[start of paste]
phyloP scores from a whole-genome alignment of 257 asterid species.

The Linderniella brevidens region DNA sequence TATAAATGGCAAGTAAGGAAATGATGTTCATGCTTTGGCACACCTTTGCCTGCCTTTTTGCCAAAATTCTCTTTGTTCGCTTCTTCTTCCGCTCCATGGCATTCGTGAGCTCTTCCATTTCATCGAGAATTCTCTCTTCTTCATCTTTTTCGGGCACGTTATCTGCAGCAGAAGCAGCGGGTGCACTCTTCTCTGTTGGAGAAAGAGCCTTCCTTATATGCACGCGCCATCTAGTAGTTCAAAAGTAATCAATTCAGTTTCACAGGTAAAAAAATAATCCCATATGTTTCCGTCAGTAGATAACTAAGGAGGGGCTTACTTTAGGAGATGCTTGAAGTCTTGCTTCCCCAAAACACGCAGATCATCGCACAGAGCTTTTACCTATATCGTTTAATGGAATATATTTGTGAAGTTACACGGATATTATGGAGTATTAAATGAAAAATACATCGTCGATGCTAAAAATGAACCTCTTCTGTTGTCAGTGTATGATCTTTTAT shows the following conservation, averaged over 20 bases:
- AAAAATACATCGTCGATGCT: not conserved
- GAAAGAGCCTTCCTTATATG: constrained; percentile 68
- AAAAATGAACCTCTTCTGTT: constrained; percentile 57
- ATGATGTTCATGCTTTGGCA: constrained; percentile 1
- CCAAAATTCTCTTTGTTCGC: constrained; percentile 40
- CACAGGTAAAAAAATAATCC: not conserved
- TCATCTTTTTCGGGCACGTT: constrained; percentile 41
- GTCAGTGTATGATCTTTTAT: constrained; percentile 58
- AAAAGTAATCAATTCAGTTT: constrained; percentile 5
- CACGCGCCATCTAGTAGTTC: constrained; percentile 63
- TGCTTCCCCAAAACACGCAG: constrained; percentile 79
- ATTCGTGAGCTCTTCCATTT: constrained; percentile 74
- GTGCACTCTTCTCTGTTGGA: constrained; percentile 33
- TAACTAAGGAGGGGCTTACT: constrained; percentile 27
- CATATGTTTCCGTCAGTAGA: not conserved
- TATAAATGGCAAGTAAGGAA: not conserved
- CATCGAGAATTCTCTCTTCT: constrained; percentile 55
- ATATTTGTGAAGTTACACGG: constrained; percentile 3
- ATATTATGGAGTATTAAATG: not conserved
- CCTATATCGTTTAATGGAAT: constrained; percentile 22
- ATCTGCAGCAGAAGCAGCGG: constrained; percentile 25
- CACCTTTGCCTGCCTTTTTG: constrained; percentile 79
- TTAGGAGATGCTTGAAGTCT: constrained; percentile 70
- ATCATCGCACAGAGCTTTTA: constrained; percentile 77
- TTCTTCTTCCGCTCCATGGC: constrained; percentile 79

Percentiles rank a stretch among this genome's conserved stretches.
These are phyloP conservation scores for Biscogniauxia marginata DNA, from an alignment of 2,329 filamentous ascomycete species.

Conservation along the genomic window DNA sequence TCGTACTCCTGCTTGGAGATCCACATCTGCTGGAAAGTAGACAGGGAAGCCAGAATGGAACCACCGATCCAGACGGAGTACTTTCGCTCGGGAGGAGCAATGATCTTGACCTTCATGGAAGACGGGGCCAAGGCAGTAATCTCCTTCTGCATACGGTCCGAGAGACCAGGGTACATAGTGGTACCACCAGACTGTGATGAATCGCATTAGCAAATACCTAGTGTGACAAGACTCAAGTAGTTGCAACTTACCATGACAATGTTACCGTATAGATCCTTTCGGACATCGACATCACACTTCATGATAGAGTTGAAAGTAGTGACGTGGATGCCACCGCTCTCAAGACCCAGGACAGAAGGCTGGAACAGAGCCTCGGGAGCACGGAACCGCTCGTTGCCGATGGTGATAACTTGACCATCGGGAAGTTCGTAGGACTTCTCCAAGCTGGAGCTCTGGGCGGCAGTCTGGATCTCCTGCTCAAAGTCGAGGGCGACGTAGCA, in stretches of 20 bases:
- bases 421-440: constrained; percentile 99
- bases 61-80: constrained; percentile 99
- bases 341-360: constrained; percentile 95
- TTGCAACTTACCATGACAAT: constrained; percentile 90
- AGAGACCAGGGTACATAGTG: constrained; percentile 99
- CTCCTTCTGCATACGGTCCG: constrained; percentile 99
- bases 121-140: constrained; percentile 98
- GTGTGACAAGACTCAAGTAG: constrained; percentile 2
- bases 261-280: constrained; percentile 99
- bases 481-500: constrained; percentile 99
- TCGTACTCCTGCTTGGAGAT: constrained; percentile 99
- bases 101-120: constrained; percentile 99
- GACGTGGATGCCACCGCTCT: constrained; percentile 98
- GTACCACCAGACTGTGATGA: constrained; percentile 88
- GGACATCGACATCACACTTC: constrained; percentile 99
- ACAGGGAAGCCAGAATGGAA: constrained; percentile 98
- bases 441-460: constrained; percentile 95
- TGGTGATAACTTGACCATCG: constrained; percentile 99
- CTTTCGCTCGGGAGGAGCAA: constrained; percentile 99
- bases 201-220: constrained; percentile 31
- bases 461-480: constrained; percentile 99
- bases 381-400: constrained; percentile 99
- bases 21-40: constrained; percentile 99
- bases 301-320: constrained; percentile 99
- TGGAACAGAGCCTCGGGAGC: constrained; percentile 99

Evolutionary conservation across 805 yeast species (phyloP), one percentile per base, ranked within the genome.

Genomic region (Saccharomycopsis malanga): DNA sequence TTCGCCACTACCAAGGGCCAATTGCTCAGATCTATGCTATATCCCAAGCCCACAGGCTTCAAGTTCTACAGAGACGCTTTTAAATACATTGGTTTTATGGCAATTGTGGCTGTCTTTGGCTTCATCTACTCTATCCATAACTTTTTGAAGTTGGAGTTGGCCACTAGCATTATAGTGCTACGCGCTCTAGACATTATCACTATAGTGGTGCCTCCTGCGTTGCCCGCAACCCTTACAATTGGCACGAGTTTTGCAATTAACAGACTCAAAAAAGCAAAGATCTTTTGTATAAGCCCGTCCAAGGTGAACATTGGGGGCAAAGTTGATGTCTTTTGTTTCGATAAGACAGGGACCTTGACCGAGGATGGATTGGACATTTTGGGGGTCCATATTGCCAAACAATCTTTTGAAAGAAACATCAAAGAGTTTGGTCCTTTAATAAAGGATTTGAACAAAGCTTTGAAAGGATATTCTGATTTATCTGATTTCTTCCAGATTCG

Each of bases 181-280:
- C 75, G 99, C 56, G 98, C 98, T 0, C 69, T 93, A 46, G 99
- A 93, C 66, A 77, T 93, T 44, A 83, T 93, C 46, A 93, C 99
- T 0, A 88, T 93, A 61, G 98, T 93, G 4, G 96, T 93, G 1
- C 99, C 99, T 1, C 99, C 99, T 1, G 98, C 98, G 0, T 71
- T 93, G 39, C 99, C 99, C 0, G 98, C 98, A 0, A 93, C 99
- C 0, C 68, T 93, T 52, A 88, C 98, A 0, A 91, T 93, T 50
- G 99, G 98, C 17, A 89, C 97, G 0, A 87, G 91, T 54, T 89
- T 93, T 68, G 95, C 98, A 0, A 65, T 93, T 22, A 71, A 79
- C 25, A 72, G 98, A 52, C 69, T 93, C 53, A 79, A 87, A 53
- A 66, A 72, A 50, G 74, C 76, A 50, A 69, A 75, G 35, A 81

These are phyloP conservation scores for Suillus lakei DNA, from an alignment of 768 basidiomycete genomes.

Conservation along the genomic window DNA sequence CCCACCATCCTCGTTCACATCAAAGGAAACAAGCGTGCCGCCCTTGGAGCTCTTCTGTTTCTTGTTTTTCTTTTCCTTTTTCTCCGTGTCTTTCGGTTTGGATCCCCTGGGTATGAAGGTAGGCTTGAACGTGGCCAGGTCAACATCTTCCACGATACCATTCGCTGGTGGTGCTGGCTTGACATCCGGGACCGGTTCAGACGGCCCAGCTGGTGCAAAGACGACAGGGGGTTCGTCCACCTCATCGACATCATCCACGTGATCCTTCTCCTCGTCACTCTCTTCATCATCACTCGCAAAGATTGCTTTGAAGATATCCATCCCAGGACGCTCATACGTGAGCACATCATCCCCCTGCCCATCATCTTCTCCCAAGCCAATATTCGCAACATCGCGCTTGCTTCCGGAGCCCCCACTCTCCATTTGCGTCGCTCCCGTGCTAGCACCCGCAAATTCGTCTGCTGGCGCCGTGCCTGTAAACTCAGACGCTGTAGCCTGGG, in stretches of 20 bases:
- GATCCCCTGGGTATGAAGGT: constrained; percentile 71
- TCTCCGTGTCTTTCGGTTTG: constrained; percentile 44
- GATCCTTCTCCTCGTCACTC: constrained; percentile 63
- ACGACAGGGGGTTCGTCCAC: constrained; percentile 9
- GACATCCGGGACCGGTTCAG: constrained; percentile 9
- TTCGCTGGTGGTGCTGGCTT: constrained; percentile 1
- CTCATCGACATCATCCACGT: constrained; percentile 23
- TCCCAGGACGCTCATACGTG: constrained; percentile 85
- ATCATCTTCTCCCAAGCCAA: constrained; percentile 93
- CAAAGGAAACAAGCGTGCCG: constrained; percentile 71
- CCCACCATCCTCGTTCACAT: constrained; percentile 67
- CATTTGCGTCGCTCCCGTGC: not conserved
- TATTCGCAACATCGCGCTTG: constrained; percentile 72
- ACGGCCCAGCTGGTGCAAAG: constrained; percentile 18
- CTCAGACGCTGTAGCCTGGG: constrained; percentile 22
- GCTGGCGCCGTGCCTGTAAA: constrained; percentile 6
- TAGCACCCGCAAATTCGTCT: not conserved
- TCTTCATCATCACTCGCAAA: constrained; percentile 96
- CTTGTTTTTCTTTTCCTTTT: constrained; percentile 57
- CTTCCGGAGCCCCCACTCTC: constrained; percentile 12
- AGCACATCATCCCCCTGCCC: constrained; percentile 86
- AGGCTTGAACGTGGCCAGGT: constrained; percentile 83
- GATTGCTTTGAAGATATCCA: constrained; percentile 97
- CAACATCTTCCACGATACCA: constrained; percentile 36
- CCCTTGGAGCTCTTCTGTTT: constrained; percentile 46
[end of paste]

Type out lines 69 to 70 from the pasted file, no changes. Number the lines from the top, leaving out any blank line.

These are phyloP conservation scores for Suillus lakei DNA, from an alignment of 768 basidiomycete genomes.

Conservation along the genomic window DNA sequence CCCACCATCCTCGTTCACATCAAAGGAAACAAGCGTGCCGCCCTTGGAGCTCTTCTGTTTCTTGTTTTTCTTTTCCTTTTTCTCCGTGTCTTTCGGTTTGGATCCCCTGGGTATGAAGGTAGGCTTGAACGTGGCCAGGTCAACATCTTCCACGATACCATTCGCTGGTGGTGCTGGCTTGACATCCGGGACCGGTTCAGACGGCCCAGCTGGTGCAAAGACGACAGGGGGTTCGTCCACCTCATCGACATCATCCACGTGATCCTTCTCCTCGTCACTCTCTTCATCATCACTCGCAAAGATTGCTTTGAAGATATCCATCCCAGGACGCTCATACGTGAGCACATCATCCCCCTGCCCATCATCTTCTCCCAAGCCAATATTCGCAACATCGCGCTTGCTTCCGGAGCCCCCACTCTCCATTTGCGTCGCTCCCGTGCTAGCACCCGCAAATTCGTCTGCTGGCGCCGTGCCTGTAAACTCAGACGCTGTAGCCTGGG, in stretches of 20 bases: